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Interview with Ryu Zhong, author of fantasy adventure Prince of Blue Flowers

cover of Prince of Blue Flowers by Ryu Zhong

Young boy Hatsukoi leaves his village to become a monk, only to find monastic life incredibly boring. With a new-found name and a new-found friend, Hatsukoi travels the countryside and plays tricks at the expense of corrupt, irate, greedy, and ignorant people. Nobles of all ranks—from petty governors to crown princes—fall victim to the boy’s wit and cunning.

As his tricks evolve from childhood frolics to elaborate cons, Hatsukoi grows as well. He learns not only the craft of his trade, but also its higher purpose.

Join Hatsukoi’s journey, laugh at his exploits, and learn with him.

Excerpt from Prince of Blue Flowers


In ancient times, on the shores of the Eternal Ocean lay the country of Auyasku. The waves of the three seas cherished her sleep. The

Silent Western Sea lulled her with whispers, and the Glacial Sea squeezed her tightly in its arms. Even the Sea of Great Storms was quiet off the coast of this cold land.

A white fur coat of snow hid Auyasku from the heat of the sun. On the hottest summer day, the bright beams of Celestial Luminary could not penetrate beneath the blankets and awaken Auyasku from her age-old slumber.

In the middle of the country rose a snowy mountain, and on its top was a wonderful rock. This rock was open to the beaming sun and moonlight, because tall trees did not grow on it; moss alone covered the stones, still barely warm from the sun.

And then, one day, the rock produced a stone egg. Later, a marten hatched from this egg, also made of stone, but endowed with limbs and all five senses.

The stone marten quickly learned to run about and hunt small game that hid in the snow. She also made friends with other animals that inhabited the endless fields of Auyasku: foxes, bears, wolves – even moles. And, of course, with other martens, her relatives. The mountain from which she came was called Marten Mountain because it served as a home to many martens.

One morning, when the sun appeared in the east and slowly rolled across the sky, the martens began to frolic around the rock, chasing one another. Having gambolled enough, they calmed down and, staring at the sun, began to talk – for, as the proverb goes, even animals can talk to each other.

Interview with Ryu Zhong

-Can you describe your dream home?

Someday, yet not someday soon, I’ll move out of the big city I live in somewhere to a place where the mountains meet the sea, either in the far north like Norway or somewhere a bit more to the south—Malaysia or Indonesia.

There, I would find myself a quiet place where I can sit and watch how the sun moves through the sky and how flowers blossom in the grass; and listen to how the wind plays with the trees and rolls the pebbles back and forth through the sand.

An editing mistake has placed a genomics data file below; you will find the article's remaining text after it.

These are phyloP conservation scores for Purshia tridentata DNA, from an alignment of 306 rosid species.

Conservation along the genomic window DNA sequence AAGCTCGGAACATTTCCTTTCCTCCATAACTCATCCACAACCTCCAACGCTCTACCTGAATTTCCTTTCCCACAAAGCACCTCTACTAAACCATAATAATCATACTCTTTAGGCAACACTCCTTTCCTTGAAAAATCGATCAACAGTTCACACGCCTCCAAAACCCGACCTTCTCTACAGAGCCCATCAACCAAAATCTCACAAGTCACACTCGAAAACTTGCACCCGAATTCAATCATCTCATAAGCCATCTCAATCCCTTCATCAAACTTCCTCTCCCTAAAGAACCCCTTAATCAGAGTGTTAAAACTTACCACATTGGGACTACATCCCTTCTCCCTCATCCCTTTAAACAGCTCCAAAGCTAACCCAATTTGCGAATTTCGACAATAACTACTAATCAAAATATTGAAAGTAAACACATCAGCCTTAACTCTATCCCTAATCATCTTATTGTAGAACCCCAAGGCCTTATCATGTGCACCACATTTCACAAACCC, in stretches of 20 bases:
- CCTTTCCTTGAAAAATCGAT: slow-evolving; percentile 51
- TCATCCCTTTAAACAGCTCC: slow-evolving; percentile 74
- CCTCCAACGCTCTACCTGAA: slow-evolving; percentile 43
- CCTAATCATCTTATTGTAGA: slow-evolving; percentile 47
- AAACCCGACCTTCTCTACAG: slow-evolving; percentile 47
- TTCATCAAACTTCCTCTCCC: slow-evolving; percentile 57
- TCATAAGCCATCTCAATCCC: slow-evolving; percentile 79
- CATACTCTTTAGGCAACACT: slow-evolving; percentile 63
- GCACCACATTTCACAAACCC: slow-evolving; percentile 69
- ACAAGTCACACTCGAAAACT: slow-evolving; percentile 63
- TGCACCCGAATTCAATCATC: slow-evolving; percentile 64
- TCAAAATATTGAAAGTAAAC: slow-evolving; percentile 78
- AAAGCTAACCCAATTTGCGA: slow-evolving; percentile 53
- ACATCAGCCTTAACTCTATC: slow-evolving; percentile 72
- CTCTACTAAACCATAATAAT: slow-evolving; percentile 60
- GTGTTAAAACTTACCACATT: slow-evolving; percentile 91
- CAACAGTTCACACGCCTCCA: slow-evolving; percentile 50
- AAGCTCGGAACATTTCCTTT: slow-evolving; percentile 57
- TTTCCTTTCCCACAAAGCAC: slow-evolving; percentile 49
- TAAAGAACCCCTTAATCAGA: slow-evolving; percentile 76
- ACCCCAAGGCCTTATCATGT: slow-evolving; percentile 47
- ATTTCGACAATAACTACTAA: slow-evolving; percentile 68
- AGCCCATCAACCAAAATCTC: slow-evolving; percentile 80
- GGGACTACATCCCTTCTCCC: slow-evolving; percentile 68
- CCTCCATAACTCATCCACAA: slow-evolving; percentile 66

If we were to come to your house for a meal, what would you give us to eat?

Probably a fresh salad. It’s a meal that is always fifteen minutes away and can be easily adjusted to the preferences of the guests. It’s also healthy, but that’s more of a lucky coincidence.

-Tell us about the absolute BEST fan letter you have received.

The absolute best fan letter that I keep on my ‘plotting wall’ was from a teenage boy who went for writing fanfiction and sending it back to me. Though the story had a lot of plot holes in it, and the language was far from the best, he managed to keep the spirit of the characters, not making the protagonist a bettered version of himself. He gave my characters more space to live.

I think there’s no more joy for a writer than to see how their characters continue to live in the minds of the readers.

-Let’s say your publisher has offered to fly you anywhere in the world to do research on an upcoming book. Where would you most want to go?

I’d go searching for my dream home, of course! Most of the research I am doing is in very old books, so there’s no real difference where I do it. But there’s a huge difference where I’m being.

The calm and tranquility will make me do some research on myself, mining insight that is the perfect fuel for a book.

-Who designed the book cover for the book you are touring?

The book cover (and the illustrations inside the book) were created with the modern AI tool MidJourney. As many might know, it’s an AI-based image generator that takes a description and renders a picture out of it.

It sounds like an easy job, but it wasn’t in my case. To achieve a consistent style and to render the proper representation of the characters, I created something like several thousand images. And only then did I go on to lettering, which was crafted by the talented Katja Bakirova.

About Ryu Zhong

author Ryu Zhong

‘Ryū’ means ‘dragon’ in Japanese, and ‘Zhong’ can be translated from Chinese as ‘flute’. This amalgam of languages represents the fusion of cultures that characterises the writings of Ryū Zhong.

In their books, Ryū Zhong explore challenges that humanity might face as our technology gets more and more complicated to the level where it becomes magic. Such a shift would force people to look towards religion and reinterpret realities that today, we call fairy tales.

Ryū Zhong were lucky to be born and grow in Asia. Now they live in Amsterdam, study Dutch, and adapt their writings to English.


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Thanks for stopping by Kit ‘n Kabookle! I’d love to connect on Goodreads for more book things. Lately, I’ve read…

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6 thoughts on “Interview+Giveaway: Prince of Blue Flowers by Ryu Zhong

  1. Ryu Zhong is a new author to me, but I want to thank this blog for the introduction.
    I look forward to reading this book.

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